one's spiritual head-- and NOT the Pope-- by law this was treason. That was 
Winfield's point and my own comment was in support of this. Under Mary, the 
Protestants were burned for heresy, not treason. Under the Protestant monarchs 
in Reformation England, the big conviction was treason to deal with dissenters. 
Is this merely a semantic distinction?

Where do we find proof that everyone in EM times thought the tortures and 
executions were "appropriate to the offense?" Certainly those who suffered such 
disagreed with it as did many observers. I'm pretty sure that Robert Southwell 
took issue with what happened to him. I'm guessing that Clitherow minded very 
much being crushed to death for hosting a secret mass in her home and hardly 
thought it "appropriate." Surely no one can believe that people who attended 
those masses agreed that such punishment was appropriate. Did those in exile or 
those who lost all their property think it appropriate? There are myriad other 
examples. There is often an argument about how brutal the culture was-- these 
were people who enjoyed "sports" like Bear Baiting after all. (Our own popular 
culture enjoys similarly violent entertainments, but ours are supposed to be 
less harmful because they are virtual and not real.)  In light of what I 
maintain was unspeakable and heinous, should we wonder why the US Constitution 
forbids "Cruel and unusual punishment" or includes other such legal and human 
rights safeguards not long after this (not that laws are always upheld)?  Does 
the "pound of flesh" demand in MV come to mind as a comment on any of this? We 
know Shylock felt that was "appropriate to the offense," but should we assume 
Shakespeare did?

I'd rather jump to Mr. Shapiro's comment about life being cheap and then his 
pondering  the safety of the pen. If life on earth were cheap and short-lived, 
wouldn't that make what happened to ones' soul for eternity all the more 
important? Not that for certain people it would differ any or much today, but  I 
think for some now it may be hard to understand that dilemma in what is often a 
very secular existence -- Marotti's recent work on _Catholic and Anti-Catholic 
Discourses_ makes this point in the introduction (see previous posts in this 
thread). Eamon Duffy's work helps shed light on this historically. These people 
whose lives were organized around their faith were forced into apostasy to avoid 
charges of either heresy or treason, many repeatedly:  from HVIII, to Edward, to 
Mary, to Liz, to James, etc. (Note I include Mary -- again not to diminish what 
occurred during her reign, the stance I've maintained in previous posts.)  This 
was huge and no simple matter. Religion was central to these people's lives. 
Furthermore, anyone who took issue with problems at any point could not just 
speak freely or protest. Not only was there severe censorship that made art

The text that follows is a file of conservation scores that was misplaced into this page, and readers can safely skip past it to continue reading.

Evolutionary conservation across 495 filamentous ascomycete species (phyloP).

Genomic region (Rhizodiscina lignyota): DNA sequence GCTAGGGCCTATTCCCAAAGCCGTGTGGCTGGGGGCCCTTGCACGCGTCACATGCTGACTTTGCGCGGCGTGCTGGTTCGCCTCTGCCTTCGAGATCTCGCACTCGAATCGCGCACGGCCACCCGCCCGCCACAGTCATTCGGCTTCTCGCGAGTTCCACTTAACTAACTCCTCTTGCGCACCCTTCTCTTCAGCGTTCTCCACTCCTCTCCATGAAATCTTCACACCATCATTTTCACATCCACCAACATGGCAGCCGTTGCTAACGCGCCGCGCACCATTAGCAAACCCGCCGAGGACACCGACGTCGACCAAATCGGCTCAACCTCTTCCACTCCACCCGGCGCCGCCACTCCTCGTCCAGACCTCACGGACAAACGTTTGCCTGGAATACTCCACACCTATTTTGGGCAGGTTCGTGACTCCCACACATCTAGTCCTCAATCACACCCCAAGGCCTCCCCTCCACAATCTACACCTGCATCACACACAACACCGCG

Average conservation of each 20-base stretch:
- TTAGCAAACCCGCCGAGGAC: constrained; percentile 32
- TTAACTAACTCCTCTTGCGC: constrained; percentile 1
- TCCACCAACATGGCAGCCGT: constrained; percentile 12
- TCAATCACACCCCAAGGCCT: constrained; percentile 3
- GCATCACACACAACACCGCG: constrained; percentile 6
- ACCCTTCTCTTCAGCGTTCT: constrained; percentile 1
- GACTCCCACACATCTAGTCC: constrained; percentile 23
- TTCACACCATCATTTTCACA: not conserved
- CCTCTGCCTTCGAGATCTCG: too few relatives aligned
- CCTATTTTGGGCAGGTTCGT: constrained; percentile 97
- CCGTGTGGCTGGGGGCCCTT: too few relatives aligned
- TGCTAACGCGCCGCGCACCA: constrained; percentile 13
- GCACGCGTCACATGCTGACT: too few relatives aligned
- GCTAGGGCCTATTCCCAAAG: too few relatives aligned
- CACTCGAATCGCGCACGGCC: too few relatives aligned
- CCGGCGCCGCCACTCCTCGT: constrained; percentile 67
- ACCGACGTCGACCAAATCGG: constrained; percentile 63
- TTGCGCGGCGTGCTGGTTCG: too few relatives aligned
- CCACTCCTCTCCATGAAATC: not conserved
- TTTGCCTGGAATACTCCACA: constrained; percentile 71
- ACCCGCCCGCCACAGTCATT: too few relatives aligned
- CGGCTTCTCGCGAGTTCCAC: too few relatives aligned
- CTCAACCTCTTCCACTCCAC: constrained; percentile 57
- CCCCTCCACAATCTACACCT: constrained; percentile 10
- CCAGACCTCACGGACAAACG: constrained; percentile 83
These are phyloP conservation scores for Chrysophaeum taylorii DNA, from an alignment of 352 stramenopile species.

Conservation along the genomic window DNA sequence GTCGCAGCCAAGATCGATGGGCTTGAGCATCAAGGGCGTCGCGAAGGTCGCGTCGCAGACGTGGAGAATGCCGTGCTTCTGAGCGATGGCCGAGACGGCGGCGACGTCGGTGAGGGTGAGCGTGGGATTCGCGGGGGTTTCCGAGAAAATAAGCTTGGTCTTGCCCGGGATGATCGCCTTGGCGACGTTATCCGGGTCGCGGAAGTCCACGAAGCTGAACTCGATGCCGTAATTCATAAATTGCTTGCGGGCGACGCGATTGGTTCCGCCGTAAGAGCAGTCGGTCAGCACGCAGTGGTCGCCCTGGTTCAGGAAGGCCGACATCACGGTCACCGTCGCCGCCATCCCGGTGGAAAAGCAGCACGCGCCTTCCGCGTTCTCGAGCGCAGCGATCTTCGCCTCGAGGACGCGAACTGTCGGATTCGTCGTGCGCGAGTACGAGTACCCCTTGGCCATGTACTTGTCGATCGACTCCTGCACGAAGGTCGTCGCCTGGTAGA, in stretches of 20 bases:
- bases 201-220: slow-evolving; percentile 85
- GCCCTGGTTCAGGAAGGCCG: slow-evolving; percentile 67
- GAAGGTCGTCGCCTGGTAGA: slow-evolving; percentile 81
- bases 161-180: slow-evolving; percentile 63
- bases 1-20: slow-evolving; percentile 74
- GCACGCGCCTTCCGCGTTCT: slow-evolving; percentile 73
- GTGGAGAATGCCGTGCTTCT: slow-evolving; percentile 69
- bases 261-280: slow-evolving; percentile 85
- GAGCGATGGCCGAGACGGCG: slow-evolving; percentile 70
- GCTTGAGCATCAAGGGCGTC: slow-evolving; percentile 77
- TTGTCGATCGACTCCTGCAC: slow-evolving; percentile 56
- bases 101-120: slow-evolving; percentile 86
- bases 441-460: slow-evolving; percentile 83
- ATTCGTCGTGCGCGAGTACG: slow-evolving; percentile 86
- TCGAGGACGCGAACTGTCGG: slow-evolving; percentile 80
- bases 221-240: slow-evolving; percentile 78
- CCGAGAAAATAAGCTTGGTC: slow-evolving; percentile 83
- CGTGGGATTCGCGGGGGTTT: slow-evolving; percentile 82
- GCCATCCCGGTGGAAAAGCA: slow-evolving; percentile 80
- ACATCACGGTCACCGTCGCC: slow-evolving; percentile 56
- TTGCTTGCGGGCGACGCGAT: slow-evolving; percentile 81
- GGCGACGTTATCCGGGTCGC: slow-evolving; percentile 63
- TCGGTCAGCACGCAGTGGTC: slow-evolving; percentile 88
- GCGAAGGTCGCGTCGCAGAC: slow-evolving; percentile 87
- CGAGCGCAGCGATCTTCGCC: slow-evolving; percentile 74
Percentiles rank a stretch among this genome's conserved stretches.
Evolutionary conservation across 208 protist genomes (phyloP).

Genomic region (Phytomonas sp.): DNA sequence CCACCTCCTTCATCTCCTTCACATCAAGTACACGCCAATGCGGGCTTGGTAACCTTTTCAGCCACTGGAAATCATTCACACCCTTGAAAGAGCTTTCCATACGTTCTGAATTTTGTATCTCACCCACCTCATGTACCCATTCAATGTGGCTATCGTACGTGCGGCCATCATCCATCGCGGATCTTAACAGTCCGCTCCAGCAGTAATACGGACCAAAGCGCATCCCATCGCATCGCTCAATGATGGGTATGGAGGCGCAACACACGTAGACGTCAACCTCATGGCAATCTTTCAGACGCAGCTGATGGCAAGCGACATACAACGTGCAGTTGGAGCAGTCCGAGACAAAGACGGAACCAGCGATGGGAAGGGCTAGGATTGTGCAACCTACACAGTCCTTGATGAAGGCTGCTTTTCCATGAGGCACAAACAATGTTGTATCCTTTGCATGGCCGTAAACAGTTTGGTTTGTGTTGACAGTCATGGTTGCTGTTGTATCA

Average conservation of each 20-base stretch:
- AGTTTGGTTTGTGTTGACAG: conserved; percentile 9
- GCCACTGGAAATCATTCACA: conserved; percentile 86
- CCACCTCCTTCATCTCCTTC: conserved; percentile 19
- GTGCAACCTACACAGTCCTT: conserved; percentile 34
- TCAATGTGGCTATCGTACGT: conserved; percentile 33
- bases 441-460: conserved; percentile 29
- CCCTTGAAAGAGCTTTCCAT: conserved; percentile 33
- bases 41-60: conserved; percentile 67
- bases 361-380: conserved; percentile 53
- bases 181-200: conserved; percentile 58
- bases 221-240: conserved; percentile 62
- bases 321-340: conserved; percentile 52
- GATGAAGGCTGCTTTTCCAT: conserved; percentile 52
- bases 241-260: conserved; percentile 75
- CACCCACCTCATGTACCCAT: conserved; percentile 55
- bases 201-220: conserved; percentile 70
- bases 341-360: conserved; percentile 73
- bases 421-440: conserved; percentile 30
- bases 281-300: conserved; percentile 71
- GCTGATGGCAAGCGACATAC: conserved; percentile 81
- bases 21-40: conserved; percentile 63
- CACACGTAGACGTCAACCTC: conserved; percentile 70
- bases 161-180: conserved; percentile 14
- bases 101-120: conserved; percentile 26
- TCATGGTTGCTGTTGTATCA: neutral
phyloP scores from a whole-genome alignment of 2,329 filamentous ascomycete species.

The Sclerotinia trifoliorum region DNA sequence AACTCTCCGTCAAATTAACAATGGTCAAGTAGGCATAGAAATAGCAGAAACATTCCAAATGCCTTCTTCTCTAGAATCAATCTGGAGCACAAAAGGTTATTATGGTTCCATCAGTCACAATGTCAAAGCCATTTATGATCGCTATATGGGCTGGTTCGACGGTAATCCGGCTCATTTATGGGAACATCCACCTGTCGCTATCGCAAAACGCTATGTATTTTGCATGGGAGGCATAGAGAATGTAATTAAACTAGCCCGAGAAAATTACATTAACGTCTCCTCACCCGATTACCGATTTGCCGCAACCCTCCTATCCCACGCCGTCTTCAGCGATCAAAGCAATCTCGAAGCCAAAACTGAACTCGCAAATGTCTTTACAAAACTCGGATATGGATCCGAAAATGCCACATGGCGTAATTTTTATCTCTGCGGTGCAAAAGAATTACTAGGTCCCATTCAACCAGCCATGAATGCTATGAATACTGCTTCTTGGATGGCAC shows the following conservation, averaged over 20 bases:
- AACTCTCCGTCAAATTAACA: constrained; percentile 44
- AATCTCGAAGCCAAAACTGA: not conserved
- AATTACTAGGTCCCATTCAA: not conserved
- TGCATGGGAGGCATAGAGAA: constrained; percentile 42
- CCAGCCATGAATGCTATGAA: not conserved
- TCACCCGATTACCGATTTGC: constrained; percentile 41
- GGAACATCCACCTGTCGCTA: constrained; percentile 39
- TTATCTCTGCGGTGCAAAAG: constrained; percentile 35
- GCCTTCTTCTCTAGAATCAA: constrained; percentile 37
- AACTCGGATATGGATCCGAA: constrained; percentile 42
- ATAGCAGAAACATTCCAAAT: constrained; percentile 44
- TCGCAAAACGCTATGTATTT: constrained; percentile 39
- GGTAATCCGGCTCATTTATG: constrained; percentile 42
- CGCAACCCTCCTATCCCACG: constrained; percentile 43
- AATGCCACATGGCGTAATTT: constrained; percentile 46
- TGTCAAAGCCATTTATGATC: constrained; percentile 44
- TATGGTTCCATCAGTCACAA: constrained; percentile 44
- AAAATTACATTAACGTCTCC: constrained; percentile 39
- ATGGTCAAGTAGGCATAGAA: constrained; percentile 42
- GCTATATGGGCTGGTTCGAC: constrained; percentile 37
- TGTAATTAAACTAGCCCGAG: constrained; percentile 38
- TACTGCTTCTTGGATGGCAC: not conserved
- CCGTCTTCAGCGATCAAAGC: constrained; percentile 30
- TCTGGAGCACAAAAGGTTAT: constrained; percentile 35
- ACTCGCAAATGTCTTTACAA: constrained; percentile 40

dangerous -- including substantial risk in writing-- but the crown controlled 
the paper mills. There were secret presses (Catholic), but generally, no free 
speech existed, and certainly not in the ways in which we enjoy it today. How 
would an artist, then, even begin to address problems? There are plenty of 
scholars who believe evidence exists to support the idea of dissidence (see 
Milward, Asquith, Ian Wilson, Beauregard, Klause, Taylor, Honigmann, etc.) -- 
that is, those who conducted subversive criticism in their art. Besides a 
possible candidate like the Bard, another example, as noted by David Skinner, is 
recusant composer William Byrd who communicated in cipher in his compositions 
(with a friend at Spanish court) and continued to write Catholic music in 
England during the EM period.

Artists sensitive to these issues that plagued their society were not silent on 
them. While we cannot prove that someone like Shakespeare was a recusant 
Catholic, his work provides evidence of being sympathetic to the Catholic 
plight. I think he definitely believed, as I noted before, that "mercy" did not 
"season justice" and there was a problem with faith as he saw it practiced. 
Shakespeare was biblically informed (there is yet some debate about which 
version he knew best [see Marotti's recent review of David Beauregard's 
_Catholic Theology in Shakespeare's Plays_ (Newark:  U of Delaware P, 2008) in 
_Renaissance Quarterly_ 61.3 (2008): 1037-9]) and had a good sense of when 
people were behaving badly or not:  as Christians. Importantly, on one level, 
his work seems to make a plea for toleration. Such a message holds particular 
relevance today.

I look forward to reading Winfield's book.

Respectfully,
Nicole

[3]-----------------------------------------------------------------
From:       Robert Projansky <
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Date:       Saturday, 13 Sep 2008 03:39:00 -0700
Subject: 19.0532 My Name Is Will
Comment:    Re: SHK 19.0532 My Name Is Will

I have no special knowledge of the unfortunate Father Campion and certainly none 
re Protestant v Catholic in Elizabethan England, but I do know that looking to 
the outcomes of judicial proceedings to find an accurate history of What Really 
Happened and Who Actually Did What to Whom is an exercise in self-delusion, both 
for then and now.

Best to all,
Bob Projansky